Just a quick fyi, we have posted the source code for my MXNA sample application.
You can view the app, read some info, and download the source code from here.
Hi Mike i have a question. Are you using the mvc patern in this sample app?
>mvcYes. pretty much. In the case the MXNAAppController class / symbol is the controller, which handles all of the communication with the server.MXNAFeedView is the view (the only view in this app) which handles the display of the data.And the data (model) is encapsulated in the MXNA Web Service class.The controller communications with the views via method calls, and the view communicates with the controller via events.hope that helps…mike firstname.lastname@example.org
Thanks for the reply. I am building a e-commerce app and am trying to implement the mvc pattern. But am a bit confused on the controler/view parts. I tought that the view was just simple the components you put on the stage and the controler handeled the rest like setting dataproviders and handeling events ect. But in your app the view (MXNAFeedView) handles and sets dataproviders and sets components states like enable ect. Currently on my app I have a controler class linked to each movieclip(page) I don’t have view classes since I tought the view was the components and I have my model classes and pretty much the controler class does the evts handeling and setting the dataproviders / filtering data and the functions. Should I have a seperate class for view ? and what should handle what? thanks for any info that can clear up my mind.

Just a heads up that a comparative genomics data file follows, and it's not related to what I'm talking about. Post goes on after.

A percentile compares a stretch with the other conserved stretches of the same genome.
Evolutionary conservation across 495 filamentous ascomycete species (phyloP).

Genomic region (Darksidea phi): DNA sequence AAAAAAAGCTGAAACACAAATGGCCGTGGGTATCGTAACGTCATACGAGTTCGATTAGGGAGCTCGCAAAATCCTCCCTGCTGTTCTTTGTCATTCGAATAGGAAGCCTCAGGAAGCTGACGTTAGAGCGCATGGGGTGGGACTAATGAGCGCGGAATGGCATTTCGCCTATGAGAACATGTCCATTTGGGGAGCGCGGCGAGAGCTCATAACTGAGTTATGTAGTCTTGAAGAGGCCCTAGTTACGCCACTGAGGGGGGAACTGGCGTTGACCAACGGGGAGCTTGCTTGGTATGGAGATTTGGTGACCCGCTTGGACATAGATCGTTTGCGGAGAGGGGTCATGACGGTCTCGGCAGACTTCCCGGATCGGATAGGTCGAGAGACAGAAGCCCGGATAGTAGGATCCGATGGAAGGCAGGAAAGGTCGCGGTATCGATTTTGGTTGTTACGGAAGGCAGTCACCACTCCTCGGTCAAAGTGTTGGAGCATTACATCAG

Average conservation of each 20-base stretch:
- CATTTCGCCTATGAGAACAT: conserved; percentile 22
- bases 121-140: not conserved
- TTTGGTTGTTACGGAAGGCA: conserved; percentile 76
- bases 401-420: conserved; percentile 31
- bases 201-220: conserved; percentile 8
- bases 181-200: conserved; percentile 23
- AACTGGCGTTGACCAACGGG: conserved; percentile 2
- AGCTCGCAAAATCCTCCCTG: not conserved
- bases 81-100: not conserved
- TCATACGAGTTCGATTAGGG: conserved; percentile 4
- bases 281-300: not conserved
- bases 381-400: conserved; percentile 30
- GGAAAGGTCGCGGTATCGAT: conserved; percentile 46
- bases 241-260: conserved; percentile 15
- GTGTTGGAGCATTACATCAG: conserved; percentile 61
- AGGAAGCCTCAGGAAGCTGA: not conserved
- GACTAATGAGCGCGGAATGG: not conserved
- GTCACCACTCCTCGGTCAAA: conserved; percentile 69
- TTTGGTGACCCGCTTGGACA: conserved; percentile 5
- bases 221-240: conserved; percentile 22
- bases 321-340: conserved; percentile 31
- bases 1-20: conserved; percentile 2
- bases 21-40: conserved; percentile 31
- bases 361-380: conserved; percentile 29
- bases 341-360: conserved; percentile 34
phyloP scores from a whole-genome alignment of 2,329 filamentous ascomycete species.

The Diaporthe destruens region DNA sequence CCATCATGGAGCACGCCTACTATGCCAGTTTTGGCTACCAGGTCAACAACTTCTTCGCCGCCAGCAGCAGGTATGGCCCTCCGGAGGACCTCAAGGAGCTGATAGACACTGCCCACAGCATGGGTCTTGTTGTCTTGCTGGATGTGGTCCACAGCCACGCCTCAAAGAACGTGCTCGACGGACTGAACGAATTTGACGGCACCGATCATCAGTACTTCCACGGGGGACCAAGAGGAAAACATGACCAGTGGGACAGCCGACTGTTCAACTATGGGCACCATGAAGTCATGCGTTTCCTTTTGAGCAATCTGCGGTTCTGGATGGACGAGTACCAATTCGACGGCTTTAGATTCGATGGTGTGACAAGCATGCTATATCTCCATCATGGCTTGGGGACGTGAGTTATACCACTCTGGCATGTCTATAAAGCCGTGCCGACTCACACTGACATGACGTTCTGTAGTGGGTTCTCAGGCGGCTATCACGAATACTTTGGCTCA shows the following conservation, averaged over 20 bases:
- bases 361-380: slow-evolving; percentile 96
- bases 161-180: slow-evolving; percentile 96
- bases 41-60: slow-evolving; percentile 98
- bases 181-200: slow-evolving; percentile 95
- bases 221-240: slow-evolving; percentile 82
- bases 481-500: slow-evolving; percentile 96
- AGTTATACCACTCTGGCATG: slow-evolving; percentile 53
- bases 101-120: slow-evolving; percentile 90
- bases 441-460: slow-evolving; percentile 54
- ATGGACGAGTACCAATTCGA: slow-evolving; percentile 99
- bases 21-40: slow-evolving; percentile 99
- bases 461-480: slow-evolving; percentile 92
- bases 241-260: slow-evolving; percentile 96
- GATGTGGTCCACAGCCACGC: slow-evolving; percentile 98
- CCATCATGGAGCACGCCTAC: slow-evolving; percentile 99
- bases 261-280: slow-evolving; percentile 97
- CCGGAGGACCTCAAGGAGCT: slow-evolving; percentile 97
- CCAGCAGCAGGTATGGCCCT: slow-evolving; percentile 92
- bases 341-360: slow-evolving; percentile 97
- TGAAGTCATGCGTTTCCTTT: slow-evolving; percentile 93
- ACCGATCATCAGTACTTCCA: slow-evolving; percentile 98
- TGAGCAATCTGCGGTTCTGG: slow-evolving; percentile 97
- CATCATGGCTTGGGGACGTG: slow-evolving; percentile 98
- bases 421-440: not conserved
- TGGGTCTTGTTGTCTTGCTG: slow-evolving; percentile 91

Omar,The controller communicates with the view, it does not communicte directly with components / items within the view class.(it does communicate with the window component, but just because I am using it as a background).So, the view is a class that contains the components.mike email@example.com
Ok correct me if am wrong so the controller registers to the view for events like click of a button and then the controller calls the model for the data when the events fire off. The view also registers to the model so when the data is reviced the view then fills the UI with the data reviced. Is this correct?Also why do you access the pBar directly from the controller and not the view? Thanks
>Ok correct me if am wrong so the controller registers to the view for events like click of a button and then the controller calls the model for the data when the events fire off.yes, although dependins on the event, it may not do anyhting with the data.>The view also registers to the model so when the data is reviced the view then fills the UI with the data reviced.In this case, it is a little different. The controller handles the model, and then passes data to the view.>Also why do you access the pBar directly from the controller and not the view?Because this is something specific to the entire app and not just the view. i.e. if there were multiple screens, it wouldnt make sense to include multiple pBars.hope that helps….mike
Ok so the controller revices the data from the model and passes it back to the view I get it. Thanks alot, this can be confusing sometimes since diffrent ppl apply it diffrently I saw a example from gskinner in ultrashock and he seams to access the UI directly from the controller and doesn’t have view classes. That got me confused.Thanks alot again.
One last quick question I swear! hehe.Whats is best to do? to have the controller dispatch events so that the view can register to them or to just make method calls to the view from the controller? If I would dispatch events from the controller I would have to reference the timeline when I wanted to register the view to the controller.Is that good practice? or is it better to just make method calls to the view? Thanks
Just pass in the controller to the view as a parameter.
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